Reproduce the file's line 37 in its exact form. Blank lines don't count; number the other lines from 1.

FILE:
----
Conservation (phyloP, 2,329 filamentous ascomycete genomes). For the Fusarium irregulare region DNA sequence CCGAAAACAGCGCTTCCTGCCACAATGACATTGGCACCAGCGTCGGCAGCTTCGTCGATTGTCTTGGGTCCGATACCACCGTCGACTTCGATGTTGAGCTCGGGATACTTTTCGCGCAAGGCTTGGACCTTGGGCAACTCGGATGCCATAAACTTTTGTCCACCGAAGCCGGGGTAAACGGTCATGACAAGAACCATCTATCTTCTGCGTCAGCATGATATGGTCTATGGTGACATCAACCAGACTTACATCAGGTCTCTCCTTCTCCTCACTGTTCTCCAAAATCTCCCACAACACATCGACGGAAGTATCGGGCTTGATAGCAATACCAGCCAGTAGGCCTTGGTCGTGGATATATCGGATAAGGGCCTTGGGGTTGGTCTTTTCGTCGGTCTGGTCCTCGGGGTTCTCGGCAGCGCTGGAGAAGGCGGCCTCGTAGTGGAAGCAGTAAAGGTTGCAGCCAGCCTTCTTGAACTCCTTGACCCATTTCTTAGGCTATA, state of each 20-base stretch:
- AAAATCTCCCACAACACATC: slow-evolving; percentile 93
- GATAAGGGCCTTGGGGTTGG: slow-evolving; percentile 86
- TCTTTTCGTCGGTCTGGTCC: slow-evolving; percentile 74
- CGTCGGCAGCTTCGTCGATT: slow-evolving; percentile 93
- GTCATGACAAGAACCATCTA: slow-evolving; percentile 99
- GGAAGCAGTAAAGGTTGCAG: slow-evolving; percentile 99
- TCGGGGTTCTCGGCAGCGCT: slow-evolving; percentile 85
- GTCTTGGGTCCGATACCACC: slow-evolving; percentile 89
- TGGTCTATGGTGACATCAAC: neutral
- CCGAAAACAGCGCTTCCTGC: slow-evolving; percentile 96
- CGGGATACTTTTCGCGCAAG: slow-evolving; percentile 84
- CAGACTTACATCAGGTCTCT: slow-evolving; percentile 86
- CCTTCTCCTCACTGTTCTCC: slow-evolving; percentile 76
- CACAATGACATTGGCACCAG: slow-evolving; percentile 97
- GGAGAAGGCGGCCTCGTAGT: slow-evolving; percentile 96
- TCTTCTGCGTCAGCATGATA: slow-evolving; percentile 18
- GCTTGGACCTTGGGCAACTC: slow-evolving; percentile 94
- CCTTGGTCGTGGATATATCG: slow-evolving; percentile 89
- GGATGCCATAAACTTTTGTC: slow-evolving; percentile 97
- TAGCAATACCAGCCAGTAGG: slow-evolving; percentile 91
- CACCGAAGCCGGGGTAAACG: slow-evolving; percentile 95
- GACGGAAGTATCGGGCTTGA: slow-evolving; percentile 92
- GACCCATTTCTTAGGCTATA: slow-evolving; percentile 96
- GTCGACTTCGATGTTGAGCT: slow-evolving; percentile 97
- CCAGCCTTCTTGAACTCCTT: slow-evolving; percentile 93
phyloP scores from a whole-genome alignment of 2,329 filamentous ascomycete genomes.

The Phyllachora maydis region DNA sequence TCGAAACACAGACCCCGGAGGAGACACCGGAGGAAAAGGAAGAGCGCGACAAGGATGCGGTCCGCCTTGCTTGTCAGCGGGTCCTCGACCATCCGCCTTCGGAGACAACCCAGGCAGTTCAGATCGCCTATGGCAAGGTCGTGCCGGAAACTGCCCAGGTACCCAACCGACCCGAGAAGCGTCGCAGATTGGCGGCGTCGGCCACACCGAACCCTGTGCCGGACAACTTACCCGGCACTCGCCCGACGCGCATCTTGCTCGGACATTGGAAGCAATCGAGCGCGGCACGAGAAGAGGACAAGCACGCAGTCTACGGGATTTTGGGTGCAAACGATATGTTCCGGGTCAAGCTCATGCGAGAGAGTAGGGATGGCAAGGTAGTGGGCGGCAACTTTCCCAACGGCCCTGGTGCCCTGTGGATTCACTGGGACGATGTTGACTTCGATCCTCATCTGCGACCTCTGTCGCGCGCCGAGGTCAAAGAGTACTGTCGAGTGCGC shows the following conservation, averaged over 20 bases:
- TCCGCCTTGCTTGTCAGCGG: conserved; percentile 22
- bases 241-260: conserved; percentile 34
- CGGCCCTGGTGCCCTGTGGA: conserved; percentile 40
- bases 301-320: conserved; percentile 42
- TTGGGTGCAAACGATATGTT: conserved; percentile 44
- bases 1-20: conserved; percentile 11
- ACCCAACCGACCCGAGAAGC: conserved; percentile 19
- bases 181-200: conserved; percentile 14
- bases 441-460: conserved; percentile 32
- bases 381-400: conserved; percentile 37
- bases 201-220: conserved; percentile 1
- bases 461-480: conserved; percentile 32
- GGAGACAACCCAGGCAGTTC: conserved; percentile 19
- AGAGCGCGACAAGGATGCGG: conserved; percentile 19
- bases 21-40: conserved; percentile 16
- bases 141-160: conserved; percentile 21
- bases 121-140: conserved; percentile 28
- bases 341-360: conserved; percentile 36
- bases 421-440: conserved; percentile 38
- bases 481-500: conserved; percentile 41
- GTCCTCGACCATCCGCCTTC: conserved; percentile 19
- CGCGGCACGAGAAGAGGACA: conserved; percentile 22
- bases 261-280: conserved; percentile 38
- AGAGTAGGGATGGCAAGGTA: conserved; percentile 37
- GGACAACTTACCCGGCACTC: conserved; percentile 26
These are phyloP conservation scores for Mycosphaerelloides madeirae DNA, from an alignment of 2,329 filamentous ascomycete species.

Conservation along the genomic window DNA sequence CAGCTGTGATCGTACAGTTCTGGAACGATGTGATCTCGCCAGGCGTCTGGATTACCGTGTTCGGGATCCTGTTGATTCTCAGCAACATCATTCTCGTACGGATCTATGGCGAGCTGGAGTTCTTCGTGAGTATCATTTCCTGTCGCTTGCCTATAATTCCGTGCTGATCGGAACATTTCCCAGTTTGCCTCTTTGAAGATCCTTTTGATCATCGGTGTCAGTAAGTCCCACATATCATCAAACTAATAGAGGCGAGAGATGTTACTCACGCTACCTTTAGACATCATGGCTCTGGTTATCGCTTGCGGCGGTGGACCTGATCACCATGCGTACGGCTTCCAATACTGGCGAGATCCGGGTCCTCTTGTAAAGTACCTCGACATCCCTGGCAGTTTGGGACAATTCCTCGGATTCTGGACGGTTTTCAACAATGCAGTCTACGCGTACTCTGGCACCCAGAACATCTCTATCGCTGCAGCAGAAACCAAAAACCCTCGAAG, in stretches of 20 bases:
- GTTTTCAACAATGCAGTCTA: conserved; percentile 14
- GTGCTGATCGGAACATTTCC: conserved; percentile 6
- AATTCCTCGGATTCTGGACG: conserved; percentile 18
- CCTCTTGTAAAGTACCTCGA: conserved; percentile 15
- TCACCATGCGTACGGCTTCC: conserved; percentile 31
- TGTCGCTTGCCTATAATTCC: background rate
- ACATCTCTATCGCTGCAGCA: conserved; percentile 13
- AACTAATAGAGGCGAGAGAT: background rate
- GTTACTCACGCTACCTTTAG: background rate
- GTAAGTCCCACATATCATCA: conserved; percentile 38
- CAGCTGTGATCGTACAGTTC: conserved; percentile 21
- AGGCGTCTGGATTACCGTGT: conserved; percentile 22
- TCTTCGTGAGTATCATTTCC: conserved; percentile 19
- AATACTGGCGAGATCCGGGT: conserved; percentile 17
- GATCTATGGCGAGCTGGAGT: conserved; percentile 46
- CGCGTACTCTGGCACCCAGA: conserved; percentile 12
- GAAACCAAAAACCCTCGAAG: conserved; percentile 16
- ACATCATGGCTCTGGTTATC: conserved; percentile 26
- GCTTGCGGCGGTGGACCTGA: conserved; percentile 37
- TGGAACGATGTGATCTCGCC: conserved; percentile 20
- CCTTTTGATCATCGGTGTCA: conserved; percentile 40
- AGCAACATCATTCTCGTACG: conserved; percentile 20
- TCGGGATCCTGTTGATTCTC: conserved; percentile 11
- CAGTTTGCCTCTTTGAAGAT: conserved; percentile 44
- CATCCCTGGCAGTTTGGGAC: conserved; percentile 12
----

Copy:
- bases 441-460: conserved; percentile 32